n. A filamentous coating of glycoprotein and polysaccharide on the surface of bacteria and some other cells
Most animal epithelial cells have a fuzz-like coat on the external surface of their plasma membranes. This coating consists of several carbohydrate moieties of membrane glycolipids and glycoproteins, which serve as backbone molecules for support. Generally, the carbohydrate portion of the glycolipids found on the surface of plasma membranes helps these molecules contribute to cell-cell recognition, communication, and intercellular adhesion.
The glycocalyx is a type of identifier that the body uses to distinguish between its own healthy cells and transplanted tissues, diseased cells, or invading organisms. Included in the glycocalyx are cell-adhesion molecules that enable cells to adhere to each other and guide the movement of cells during embryonic development. The glycocalyx plays a major role in regulation of endothelial vascular tissue, including the modulation of red blood cell volume in capillaries.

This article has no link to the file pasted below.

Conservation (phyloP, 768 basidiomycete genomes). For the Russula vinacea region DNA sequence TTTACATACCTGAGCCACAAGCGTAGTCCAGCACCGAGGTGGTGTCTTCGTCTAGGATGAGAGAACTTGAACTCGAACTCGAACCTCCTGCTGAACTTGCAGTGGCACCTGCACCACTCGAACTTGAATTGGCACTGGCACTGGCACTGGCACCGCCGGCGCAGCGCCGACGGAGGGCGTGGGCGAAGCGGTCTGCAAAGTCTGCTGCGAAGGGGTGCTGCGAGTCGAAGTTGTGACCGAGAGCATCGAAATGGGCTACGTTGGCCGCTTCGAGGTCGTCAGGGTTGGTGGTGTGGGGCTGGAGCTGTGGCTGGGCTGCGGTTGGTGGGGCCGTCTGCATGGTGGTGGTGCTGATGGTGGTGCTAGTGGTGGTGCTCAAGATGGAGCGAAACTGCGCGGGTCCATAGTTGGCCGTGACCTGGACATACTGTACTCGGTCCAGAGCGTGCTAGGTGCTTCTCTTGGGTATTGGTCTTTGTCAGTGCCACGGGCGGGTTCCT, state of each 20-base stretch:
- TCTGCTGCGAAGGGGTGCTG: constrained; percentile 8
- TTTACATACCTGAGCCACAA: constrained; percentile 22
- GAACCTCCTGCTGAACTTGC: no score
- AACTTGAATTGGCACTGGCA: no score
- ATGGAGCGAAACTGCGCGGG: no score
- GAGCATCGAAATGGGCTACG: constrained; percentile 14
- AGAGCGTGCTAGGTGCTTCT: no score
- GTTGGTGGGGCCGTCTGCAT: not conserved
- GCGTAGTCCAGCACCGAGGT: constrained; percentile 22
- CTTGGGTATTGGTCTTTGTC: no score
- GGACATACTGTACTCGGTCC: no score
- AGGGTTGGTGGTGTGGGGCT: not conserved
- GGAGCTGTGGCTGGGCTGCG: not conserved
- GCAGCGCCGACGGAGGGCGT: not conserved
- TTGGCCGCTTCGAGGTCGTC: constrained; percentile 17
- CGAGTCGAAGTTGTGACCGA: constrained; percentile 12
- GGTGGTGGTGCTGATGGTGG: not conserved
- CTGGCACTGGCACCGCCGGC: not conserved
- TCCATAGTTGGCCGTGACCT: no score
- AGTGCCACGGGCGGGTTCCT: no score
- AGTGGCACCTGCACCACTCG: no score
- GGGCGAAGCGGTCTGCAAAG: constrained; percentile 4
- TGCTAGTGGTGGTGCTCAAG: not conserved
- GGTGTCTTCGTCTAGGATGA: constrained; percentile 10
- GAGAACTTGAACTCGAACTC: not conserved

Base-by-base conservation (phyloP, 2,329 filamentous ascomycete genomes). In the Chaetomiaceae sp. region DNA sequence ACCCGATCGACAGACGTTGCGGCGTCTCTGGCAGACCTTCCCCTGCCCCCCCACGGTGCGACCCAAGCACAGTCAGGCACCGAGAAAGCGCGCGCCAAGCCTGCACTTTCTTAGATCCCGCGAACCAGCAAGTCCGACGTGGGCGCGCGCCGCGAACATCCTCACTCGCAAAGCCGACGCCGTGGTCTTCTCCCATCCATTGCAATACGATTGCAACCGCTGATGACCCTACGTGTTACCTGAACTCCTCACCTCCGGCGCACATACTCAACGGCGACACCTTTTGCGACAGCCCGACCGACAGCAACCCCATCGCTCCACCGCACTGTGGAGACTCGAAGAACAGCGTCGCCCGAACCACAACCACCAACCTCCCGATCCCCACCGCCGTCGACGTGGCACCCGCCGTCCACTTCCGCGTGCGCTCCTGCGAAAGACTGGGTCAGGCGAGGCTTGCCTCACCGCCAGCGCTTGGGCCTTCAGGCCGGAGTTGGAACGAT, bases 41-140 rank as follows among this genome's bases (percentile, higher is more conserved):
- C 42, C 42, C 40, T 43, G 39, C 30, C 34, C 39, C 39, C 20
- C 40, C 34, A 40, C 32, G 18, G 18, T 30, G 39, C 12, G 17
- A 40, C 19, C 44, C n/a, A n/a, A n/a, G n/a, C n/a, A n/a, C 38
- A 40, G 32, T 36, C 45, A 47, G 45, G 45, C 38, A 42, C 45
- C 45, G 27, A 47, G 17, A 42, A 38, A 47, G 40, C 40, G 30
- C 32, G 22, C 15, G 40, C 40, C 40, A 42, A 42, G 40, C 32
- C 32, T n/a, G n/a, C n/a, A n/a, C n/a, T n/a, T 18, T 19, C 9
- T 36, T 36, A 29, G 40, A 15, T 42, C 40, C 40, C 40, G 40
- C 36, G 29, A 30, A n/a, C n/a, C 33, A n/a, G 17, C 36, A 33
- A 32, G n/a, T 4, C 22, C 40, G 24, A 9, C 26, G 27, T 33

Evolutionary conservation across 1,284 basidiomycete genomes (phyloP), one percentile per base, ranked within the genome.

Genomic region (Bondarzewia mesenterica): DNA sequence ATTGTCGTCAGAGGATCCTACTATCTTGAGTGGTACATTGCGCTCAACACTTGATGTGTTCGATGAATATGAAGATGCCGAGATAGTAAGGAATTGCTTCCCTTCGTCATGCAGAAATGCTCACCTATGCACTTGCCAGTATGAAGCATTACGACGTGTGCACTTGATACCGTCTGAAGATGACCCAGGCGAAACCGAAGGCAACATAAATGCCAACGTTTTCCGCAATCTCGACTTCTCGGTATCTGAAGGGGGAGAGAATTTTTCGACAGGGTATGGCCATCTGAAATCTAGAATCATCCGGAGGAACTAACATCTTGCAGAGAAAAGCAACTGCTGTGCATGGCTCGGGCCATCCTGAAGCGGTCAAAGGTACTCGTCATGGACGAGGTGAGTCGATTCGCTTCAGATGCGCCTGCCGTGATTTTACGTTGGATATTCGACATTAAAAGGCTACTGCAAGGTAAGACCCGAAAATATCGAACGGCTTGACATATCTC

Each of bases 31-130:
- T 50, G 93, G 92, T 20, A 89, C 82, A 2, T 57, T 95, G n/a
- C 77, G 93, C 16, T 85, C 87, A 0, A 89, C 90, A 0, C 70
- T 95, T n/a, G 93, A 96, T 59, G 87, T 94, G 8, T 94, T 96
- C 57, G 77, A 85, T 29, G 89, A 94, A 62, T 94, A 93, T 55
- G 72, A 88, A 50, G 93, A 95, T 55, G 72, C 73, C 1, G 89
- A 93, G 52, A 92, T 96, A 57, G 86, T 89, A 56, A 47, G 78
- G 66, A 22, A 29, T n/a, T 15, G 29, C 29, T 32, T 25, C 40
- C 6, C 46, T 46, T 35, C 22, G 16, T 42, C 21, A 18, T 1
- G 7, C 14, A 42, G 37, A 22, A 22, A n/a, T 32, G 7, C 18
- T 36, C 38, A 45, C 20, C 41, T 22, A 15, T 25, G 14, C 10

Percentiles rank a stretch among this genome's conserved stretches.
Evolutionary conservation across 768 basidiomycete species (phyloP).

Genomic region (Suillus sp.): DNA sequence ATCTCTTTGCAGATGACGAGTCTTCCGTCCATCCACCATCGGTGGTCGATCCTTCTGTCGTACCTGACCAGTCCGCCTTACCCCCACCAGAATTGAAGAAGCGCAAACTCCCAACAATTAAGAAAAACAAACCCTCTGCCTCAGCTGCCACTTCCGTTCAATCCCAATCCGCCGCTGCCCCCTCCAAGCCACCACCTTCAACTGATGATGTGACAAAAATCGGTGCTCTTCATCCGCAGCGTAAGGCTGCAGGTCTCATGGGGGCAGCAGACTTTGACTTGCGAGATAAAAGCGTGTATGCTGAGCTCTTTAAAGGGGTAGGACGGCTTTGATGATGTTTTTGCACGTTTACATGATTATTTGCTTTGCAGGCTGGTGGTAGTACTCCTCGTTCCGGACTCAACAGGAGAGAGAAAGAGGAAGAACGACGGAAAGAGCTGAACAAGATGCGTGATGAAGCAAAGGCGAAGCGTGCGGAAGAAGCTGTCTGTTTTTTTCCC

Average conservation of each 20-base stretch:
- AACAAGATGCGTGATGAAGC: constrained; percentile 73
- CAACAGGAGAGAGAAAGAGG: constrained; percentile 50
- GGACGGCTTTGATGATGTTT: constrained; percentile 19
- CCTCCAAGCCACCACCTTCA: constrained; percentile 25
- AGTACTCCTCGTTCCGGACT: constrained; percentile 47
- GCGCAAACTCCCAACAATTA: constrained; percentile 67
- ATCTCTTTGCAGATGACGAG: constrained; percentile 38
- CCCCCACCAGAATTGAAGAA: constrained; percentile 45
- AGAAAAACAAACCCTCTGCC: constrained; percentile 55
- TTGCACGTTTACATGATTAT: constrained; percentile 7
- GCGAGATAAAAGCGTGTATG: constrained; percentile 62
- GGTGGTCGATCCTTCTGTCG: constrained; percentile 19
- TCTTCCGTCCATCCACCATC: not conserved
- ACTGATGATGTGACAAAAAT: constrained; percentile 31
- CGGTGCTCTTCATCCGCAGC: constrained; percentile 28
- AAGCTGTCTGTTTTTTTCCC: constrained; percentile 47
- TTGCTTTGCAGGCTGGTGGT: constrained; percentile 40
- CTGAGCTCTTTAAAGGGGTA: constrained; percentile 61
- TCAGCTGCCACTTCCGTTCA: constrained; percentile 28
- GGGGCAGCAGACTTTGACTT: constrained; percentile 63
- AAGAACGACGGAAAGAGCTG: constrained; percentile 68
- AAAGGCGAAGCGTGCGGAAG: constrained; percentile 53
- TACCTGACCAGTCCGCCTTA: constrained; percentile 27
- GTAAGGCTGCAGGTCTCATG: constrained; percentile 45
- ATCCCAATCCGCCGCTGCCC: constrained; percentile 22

The slime on the outside of a fish is an example of glycocalyx. The term was initially applied to the polysaccharide matrix coating epithelial cells, but its functions have been discovered to go well beyond that.